The grant covers the costs of officers working in stores that sell alcohol.
By DENISE DICK
VINDICATOR TRUMBULL STAFF
WARREN -- If you're younger than 21 and thinking about buying alcohol in the city, think again.
The clerk behind the counter at your neighborhood convenience store or drive-through might be a city police officer.
The police department received a $9,918 grant from the Ohio Department of Public Safety/Governors Highway Safety Program for a Cops in Shops program. The program targets underage purchases of alcohol.
The grant will cover the costs of officers working overtime in liquor establishments beginning Saturday, said Capt. Tim Bowers.
He said the grant is another arm of the traffic enforcement aimed at Trumbull County because of its high number of alcohol-related traffic accidents.
Law enforcement agencies in the county also started a DUI Task Force to combat the problem.
"It's part of the effort to keep impaired drivers off the streets," Bowers said.
This marks the first year Warren has had the Cops in Shops program. Officers will issue summonses to offenders to appear in court.
Keeping a record
They will complete activity logs to determine the number of times adults try to buy alcohol for underage users, the number of times people aged 18 to 20 try to buy alcohol, the number of times juveniles try to buy it, the number of fake identification cards used and the number of people who think about making the purchases but change their minds.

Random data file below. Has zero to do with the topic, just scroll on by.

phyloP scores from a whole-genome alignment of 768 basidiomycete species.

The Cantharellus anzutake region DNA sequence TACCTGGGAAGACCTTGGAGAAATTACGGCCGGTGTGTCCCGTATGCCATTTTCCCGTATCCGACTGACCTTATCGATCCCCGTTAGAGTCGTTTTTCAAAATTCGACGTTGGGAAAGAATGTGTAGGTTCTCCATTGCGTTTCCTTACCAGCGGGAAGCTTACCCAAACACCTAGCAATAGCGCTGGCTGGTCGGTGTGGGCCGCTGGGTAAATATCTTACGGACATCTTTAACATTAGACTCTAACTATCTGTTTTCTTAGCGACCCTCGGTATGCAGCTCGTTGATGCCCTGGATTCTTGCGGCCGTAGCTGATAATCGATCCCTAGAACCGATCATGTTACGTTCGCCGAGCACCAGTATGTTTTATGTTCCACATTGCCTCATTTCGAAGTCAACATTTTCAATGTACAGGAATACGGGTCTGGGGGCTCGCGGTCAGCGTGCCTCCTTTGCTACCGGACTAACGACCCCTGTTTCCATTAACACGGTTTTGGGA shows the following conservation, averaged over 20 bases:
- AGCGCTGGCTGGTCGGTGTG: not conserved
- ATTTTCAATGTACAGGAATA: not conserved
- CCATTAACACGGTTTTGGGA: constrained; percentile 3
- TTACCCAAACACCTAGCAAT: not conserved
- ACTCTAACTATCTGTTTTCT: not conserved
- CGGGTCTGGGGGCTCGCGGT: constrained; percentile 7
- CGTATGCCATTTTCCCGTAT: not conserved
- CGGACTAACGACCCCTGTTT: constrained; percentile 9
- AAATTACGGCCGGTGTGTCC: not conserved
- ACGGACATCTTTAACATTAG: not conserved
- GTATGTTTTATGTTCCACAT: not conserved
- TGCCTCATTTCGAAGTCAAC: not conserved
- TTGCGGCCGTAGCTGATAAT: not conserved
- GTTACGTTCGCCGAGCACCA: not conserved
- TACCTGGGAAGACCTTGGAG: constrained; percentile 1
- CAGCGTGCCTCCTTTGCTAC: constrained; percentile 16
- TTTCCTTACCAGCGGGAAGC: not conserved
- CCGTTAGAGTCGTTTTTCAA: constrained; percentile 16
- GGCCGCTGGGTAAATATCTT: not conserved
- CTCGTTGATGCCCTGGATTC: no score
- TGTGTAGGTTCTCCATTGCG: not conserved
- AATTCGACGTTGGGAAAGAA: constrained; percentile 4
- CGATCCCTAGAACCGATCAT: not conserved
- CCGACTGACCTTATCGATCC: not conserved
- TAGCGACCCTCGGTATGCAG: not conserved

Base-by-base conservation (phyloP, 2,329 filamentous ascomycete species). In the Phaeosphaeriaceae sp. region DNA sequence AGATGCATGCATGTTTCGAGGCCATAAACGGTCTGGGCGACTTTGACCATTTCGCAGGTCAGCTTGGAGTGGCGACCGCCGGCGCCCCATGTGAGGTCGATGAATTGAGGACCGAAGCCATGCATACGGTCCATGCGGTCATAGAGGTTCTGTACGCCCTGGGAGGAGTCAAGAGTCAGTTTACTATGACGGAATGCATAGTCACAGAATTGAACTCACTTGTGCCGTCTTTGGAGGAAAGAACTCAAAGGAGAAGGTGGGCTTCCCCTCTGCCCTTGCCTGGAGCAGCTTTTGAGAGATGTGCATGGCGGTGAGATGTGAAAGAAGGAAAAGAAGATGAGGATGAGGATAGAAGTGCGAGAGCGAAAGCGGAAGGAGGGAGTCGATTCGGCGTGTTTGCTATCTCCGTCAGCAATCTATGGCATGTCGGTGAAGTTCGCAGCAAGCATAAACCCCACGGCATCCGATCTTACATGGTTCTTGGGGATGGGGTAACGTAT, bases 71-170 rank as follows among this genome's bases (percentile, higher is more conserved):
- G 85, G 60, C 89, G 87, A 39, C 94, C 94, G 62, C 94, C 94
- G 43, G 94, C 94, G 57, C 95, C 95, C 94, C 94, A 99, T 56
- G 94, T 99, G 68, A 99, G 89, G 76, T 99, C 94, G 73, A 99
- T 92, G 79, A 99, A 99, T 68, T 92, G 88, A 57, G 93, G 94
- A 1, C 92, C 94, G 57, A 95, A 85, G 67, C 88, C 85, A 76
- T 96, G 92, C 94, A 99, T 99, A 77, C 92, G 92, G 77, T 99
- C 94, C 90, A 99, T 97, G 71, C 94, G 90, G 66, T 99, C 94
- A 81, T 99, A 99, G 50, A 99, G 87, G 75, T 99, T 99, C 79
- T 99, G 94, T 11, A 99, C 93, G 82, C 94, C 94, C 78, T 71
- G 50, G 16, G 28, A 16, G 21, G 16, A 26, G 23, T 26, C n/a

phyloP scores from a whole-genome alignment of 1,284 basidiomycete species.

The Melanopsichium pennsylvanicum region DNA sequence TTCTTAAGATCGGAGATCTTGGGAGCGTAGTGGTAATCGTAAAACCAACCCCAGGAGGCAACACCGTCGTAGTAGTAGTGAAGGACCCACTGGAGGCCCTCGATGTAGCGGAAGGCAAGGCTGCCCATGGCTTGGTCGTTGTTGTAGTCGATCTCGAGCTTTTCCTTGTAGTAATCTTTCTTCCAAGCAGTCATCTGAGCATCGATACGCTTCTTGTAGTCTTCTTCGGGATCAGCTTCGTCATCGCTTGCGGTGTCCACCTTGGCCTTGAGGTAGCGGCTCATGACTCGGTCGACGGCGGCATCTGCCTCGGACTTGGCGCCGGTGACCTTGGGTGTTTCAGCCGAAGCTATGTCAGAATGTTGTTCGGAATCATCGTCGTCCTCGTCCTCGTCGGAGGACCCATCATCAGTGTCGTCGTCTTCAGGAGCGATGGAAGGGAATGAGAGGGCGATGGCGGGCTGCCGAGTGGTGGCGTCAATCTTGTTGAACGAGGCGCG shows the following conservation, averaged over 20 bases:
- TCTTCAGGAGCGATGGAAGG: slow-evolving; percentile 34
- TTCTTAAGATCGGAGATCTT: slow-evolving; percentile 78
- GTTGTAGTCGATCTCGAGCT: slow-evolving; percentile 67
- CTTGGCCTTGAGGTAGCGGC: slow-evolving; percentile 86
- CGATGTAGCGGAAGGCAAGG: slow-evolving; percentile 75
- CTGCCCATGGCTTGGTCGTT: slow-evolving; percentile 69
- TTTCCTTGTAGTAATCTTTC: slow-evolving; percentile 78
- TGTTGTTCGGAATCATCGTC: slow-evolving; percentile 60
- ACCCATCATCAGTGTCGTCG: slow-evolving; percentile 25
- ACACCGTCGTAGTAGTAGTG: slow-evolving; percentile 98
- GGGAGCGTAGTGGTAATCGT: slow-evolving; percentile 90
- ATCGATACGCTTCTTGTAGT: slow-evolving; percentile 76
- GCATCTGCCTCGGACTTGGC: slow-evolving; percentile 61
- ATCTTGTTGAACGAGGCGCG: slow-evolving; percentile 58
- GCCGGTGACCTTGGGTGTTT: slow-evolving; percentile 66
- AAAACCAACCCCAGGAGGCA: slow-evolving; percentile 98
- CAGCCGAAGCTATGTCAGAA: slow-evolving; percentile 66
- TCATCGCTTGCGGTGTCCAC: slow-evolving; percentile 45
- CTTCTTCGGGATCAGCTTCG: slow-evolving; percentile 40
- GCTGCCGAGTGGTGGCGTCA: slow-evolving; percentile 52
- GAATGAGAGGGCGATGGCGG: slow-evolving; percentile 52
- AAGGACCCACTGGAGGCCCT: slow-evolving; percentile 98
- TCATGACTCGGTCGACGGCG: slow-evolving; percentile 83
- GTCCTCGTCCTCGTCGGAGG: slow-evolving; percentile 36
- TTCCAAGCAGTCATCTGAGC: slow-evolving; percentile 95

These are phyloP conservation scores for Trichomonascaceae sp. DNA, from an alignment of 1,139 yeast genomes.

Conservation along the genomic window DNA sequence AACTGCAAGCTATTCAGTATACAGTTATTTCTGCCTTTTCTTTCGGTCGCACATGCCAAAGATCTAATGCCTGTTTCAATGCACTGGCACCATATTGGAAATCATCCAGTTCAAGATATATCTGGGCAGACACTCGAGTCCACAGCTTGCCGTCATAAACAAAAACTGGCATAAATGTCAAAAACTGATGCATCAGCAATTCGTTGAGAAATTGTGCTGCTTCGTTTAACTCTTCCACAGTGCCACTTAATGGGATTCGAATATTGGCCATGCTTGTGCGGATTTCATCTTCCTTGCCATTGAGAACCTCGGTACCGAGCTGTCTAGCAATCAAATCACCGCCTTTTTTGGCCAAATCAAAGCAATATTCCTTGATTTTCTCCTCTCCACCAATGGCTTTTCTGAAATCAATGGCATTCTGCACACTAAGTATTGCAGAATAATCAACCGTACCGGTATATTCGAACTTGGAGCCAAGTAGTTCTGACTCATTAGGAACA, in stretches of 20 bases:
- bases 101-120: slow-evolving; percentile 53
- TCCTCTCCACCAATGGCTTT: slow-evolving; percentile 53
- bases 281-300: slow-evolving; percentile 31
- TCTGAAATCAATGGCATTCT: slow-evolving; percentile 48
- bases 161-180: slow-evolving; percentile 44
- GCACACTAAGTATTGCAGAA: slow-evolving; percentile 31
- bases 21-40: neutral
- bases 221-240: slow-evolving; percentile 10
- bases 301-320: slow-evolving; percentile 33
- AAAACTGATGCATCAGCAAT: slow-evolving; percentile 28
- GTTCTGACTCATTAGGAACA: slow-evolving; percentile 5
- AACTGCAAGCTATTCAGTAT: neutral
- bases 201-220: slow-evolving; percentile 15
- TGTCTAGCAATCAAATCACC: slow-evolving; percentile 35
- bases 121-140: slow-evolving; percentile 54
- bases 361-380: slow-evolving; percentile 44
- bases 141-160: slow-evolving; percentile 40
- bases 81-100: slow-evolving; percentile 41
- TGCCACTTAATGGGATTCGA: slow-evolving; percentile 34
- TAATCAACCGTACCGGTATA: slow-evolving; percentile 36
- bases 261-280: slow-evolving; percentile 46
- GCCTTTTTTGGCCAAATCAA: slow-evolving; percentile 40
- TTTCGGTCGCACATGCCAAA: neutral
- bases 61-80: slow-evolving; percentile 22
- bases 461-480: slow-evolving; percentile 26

"If you're under 21 and you try to buy alcohol, you'll be arrested," Bowers said. "If you buy alcohol for someone under 21, you'll both be arrested."
Some officer behind the counter will be working alone, while some might be stationed outside.
A person convicted of a first offense could be sentenced to up to six months in jail and be fined $1,000.
The program will continue until the money runs out. Bowers said he'll apply for the grant again next year.
Stores working with the police in the program will receive literature about how to spot fake identification. Warning signs will be posted informing customers a store is participating in the Cops in Shops program, Bowers said.
Retailers won't be cited while the officer is on duty.
"Our goal is that no one will sell to kids," he said.
Some proprietors might reason that if they don't sell to underage users, the store down the street will, Bowers said.
"If nobody does it, it works best for all of us," he said.